Hanna Colbert on why UW

When I asked first-year English student Hanna Colbert if she was willing to be interviewed for Words in Place, I had no idea that she was already blogging on behalf of the university, or had previously contributed to the Ottawa Citizen. Not that knowing these things would have raised my expectations any higher: Hanna had already distinguished herself as a fantastic writer and thinker in English 101. Thank you to Hanna for participating.–JLH

JLH: What made you choose UWaterloo?
HC: I get asked that quite a lot! When I tell people that I’m from Ottawa, they’re often confused as to why I chose UWaterloo – a university so well known for its science, engineering, and mathematics programs – to study English and Psychology. It wasn’t an easy choice, especially since I’m pretty family-oriented, but two main selling points for me were: 1) Waterloo’s co-op program; and 2) its flexible programs. Finding ways to make my degree marketable after graduation was high on my priority list when looking at prospective universities, and it’s pretty rare to find co-op offered so widely at a university, especially in Arts programs. So that impressed me right off the bat. Waterloo also has a very open-minded approach to degree programs. I knew I wanted to continue with both English and Psychology, and while it seemed like it might be overly complicated at other universities, Waterloo assured me that it was not only doable, but also a very common choice for students here. The March Break Open House sealed the deal – every student I met, from the Residence Ambassador giving me my tour to the department representatives, seemed humble, hardworking, and accepting. It was definitely refreshing.

JLH: You’ve been blogging for the university: can you talk a bit about that?
HC: Students in our year have a Facebook group where we share events, ask questions, verify deadlines, and so on. It’s been running since summer of 2015, and around mid-summer I saw a post from the Marketing and Undergraduate Recruitment Office looking for student bloggers. The main requirement was that you liked to write, which I do. Plus, I thought it might be a good way to get the ball rolling with extra-curricular activities. So far, I’ve really enjoyed it: I love answering questions from potential students, especially now that Tumblr (the blogging website/platform I chose) has upgraded their “private message” options. My early posts were quite long and “list”-y, and although I do enjoy that style, I’m hoping to mix it up in the New Year with shorter, more accessible posts, in addition to the longer, “advice column”-like posts (because from feedback I know many people do find those helpful).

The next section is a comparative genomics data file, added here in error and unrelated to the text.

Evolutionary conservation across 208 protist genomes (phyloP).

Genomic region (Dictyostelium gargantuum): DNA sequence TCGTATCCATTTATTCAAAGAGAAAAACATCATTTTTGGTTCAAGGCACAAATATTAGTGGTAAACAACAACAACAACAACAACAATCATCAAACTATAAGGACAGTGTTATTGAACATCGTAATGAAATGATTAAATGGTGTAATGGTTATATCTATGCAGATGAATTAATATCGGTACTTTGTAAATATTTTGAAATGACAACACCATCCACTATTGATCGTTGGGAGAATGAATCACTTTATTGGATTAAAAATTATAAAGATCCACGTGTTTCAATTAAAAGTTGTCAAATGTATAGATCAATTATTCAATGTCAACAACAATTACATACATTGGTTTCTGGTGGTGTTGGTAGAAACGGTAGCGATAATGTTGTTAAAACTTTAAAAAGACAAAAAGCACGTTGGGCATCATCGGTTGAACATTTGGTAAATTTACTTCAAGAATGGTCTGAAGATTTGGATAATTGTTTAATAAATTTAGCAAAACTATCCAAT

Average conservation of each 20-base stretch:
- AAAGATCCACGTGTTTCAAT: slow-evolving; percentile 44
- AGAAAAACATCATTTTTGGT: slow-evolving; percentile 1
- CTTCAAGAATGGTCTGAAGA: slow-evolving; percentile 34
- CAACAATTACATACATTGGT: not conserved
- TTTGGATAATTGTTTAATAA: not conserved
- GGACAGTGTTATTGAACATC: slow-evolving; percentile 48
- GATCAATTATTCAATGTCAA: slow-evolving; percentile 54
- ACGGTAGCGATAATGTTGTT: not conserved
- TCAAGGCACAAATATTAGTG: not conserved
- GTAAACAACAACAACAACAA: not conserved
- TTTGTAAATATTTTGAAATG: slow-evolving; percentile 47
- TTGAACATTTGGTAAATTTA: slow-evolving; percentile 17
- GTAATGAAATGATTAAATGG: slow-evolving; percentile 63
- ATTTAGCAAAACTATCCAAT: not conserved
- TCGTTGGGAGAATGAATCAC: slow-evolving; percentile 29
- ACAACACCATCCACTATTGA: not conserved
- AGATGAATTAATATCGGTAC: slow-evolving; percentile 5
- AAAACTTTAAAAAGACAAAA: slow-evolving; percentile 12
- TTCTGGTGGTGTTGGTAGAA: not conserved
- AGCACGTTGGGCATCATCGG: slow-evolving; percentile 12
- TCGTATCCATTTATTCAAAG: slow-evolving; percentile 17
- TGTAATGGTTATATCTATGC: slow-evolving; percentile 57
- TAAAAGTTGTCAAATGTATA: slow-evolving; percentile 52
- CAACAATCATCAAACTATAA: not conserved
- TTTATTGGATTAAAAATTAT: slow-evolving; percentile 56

JLH: Has anything surprised you about UW or your courses?
HC: Regarding English, I’ve been pleasantly surprised to learn about the different “specializations,” if you will, that one can choose from when declaring a major – things like Digital Media Studies or Professional Writing and Rhetoric. I love the fast pace of university courses in general. With my psychology courses, I’ve been very impressed with the integrative approach to course material. Because there’s so much going on research-wise at UW, the studies in which you’re required to participate for course credit often correlate with content covered in class. It’s incredibly interesting.

JLH: Are you already thinking ahead to career options?
HC: Definitely! As I said, English and psychology are my two loves, so I hope to work in both of those fields at various points in my life. Within the next couple of years, thinking in the realm of co-op jobs, I’d love to do some editing or technical writing. However, my eventual goal is to go into therapy work, which will require me to pursue further education in psychology at the graduate level (I’ll have to decide between sticking with just a Master’s, or going for my Ph. D. as well). Mental Health is an area I’ve been really passionate about for a while now, and the amazing things I’m learning in my classes right now reassure me that I made the right decision where majors are concerned.

JLH: Finally, did you read anything for fun over the December break?
HC: This winter break, I was lucky enough to be able to read Wally Lamb’s beautifully written I Know This Much Is True. It’s a whopping 800-something pager with a lot to say about forgiveness and connecting with an inner sort of “spirituality”, whatever that means to you. Lamb is a really nuanced writer, and he handles heavy subjects with humour and admirable frankness. When I have some time for pleasure reading this semester, I also plan to read Lamb’s debut novel, She’s Come Undone. If the reviews are any hint of what’s to come, I’ll end up loving that one as well!


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